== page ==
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CIOs need to champion digital change as IT leadership roles evolve

Gartner CIO survey shows digital business is changing mindsets and culture at organisations that are successful in transformation

The CIO role is in transition and successful IT leaders will grab the opportunity to inspire and lead digital initiatives across the organisation, according to Gartner’s annual CIO survey.

The study, which draws on the opinions of more than 3,000 global CIOs, including more than 1,000 European IT leaders, found 82% of European technology chiefs believe digital business has led to a greater capacity for change and a more open mindset in their IT organisations.

Andy Rowsell-Jones, vice-president and analyst at Gartner, told delegates at the firm’s annual CIO Symposium in Barcelona that the constant flux in business demands means IT leaders must continue to hone their craft and ask themselves critical questions about their capabilities and ambitions.

“The CIO role is in transition – and it’s happening much more quickly with the scaling of digital transformation,” he said.

“Look in the mirror and think about whether you’re the person to lead your organisation – now is the time to fire yourself as a delivery executive and to hire yourself as an IT business executive.”

Gartner found European CIOs have already increased the amount of time they spend on business leadership – up from 30% three years ago to 41% today. Gartner suggested this rise demonstrates that, as digital transformation accelerates, the role of the CIO continues to morph. 

“You have to give your board of directors a good story about business disruption and cyber security,” said Rowsell-Jones. “We’re only really just getting going when it comes to digital transformation – when it comes to scaling, there’s a long way to go.”

Show the power of disruption

The idea of using pilot initiatives to help demonstrate the potential power of disruption is picked up by the research. Over half (58%) of European CIOs are running experimental digital business programmes. 

Richard Corbridge, CIO at the Health Service Executive (HSE) in Ireland, said his organisation has focused on experimentation and is now moving some of these innovations to scale. An initial pilot project around the creation of patient portals and genomic sequencing for people with epilepsy was tested on 10,000 patients.

“Look in the mirror and think about whether you’re the person to lead your organisation – now is the time to fire yourself as a delivery executive and to hire yourself as an IT business executive”
Andy Rowsell-Jones, Gartner

“Rolling out to the next 40,000 people is challenging,” said Corbridge, who will soon move into a new role as CIO at Leeds Teaching Hospitals.

“The next cohort of patients wants to be assured about how their data is being used and how it helps with their care. Security around information can also be a blocker to innovation at speed. Achieving scale can be a difficult thing to do.”

However, these potential barriers around roll-out must be overcome if the promises of digital transformation are to be realised.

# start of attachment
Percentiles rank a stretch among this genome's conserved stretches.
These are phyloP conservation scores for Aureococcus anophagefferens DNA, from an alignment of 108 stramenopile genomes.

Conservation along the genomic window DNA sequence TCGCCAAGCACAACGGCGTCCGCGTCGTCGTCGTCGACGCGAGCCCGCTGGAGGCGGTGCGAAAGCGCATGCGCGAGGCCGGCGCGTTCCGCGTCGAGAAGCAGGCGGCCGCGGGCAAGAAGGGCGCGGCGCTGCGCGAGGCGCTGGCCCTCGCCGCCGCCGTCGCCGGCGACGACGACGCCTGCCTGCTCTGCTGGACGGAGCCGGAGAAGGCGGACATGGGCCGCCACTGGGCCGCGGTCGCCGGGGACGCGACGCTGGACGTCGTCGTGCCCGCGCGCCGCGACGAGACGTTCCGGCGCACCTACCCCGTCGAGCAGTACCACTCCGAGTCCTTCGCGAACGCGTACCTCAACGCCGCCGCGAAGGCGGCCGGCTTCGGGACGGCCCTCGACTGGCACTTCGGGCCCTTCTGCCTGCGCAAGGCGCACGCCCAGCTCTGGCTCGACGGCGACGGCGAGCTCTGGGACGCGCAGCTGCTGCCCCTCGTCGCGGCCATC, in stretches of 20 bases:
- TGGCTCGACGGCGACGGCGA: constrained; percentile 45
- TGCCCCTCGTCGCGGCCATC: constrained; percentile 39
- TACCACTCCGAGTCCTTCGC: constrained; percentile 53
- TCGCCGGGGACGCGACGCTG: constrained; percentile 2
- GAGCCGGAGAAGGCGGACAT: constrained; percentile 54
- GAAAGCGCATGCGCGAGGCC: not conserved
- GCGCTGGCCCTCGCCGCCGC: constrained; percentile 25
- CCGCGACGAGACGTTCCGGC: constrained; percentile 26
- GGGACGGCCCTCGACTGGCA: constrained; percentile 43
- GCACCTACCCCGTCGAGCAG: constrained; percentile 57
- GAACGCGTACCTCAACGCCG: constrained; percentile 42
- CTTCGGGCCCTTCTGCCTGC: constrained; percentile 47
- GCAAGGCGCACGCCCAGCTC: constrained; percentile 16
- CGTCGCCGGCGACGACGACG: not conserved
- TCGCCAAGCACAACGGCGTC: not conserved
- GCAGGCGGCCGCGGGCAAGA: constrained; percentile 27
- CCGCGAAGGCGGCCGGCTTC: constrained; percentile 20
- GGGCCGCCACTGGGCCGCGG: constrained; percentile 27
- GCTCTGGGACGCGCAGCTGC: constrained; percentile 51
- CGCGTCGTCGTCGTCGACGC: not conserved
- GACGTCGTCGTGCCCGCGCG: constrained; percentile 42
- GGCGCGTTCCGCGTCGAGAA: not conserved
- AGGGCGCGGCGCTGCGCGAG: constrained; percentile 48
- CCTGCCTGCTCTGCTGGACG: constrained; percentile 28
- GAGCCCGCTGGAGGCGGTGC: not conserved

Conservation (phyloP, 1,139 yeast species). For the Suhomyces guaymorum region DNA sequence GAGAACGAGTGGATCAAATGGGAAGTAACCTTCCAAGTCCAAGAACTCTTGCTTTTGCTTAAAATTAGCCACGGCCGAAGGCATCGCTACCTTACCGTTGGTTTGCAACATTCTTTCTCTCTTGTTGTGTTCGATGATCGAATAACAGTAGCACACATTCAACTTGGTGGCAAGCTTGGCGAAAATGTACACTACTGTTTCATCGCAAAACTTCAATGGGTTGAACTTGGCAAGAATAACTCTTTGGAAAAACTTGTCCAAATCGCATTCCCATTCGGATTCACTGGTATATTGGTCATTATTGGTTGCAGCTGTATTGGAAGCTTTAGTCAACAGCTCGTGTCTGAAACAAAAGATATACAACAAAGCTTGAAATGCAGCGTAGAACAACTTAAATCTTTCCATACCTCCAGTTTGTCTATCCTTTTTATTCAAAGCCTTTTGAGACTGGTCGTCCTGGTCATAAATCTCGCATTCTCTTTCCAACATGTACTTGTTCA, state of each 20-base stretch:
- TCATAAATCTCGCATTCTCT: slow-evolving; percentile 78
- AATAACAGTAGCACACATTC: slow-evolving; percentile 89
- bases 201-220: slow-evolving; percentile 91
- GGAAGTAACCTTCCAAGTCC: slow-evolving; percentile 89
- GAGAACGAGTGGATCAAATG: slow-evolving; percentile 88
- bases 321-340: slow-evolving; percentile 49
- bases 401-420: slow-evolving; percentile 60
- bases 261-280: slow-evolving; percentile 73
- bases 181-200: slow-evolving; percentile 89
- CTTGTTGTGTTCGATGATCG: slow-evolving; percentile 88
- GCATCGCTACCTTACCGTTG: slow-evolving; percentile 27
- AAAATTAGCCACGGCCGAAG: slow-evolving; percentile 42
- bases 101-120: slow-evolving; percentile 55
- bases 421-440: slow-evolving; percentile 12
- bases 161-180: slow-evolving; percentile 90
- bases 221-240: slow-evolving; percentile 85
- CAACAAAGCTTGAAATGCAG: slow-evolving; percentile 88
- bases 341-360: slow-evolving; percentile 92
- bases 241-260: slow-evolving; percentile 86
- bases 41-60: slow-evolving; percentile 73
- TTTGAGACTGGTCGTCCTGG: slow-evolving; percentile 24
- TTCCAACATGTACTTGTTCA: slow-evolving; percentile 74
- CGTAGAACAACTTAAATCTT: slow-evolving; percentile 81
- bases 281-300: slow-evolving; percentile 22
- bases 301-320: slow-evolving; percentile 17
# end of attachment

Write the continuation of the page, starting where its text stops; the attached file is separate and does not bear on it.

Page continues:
“IT has said no to too many requests for a decade,” said Corbridge. “We’ve been successful by creating an ecosystem of 300 organisations that say yes, because they can work in partnership with our IT team to deliver great results.”

CIOs need strong leadership skills

Jane Corolan, currently director of health business services at HSE, said she had also seen at first-hand the necessity for technology chiefs to take a tight grip on business IT projects. 

“Without a leader, digital transformation won’t happen,” said Corolan. “You get pilot projects running because there’s a particular person in the business that’s interested. But trying to move that initiative to a bigger field is difficult without a leader.”

Corolan said the demand for strong leadership means CIOs play a crucial role. She is set to move to the CIO role at HSE soon and is keen to make strong, cross-organisation connections for the benefit of the business.

“My key skill is bringing good leadership skills to the issue,” said Corolan. “The most important part of any job is how to influence the people you’re going to work with.”

“Without a leader, digital transformation won’t happen”
Jane Corolan, HSE

It is a theme that resonates with Anna Eriksson, IT director at Lantmateriet, the Swedish land registration authority. Eriksson, who has led IT at the organisation for more than six years, warned fellow CIOs about potential cultural concerns.

“There’s often a brick wall between the rest of the business and the technology department. People are afraid of change. We embraced transformation by starting at home and looking at how we could change the processes of our IT department,” she said. 

“It’s my job to inspire the business in how it uses digital solutions in new ways. Enterprise change is the responsibility of each and every manager in the organisation. What I can contribute is to show the possibilities of transformation from a digital and technological point of view.”

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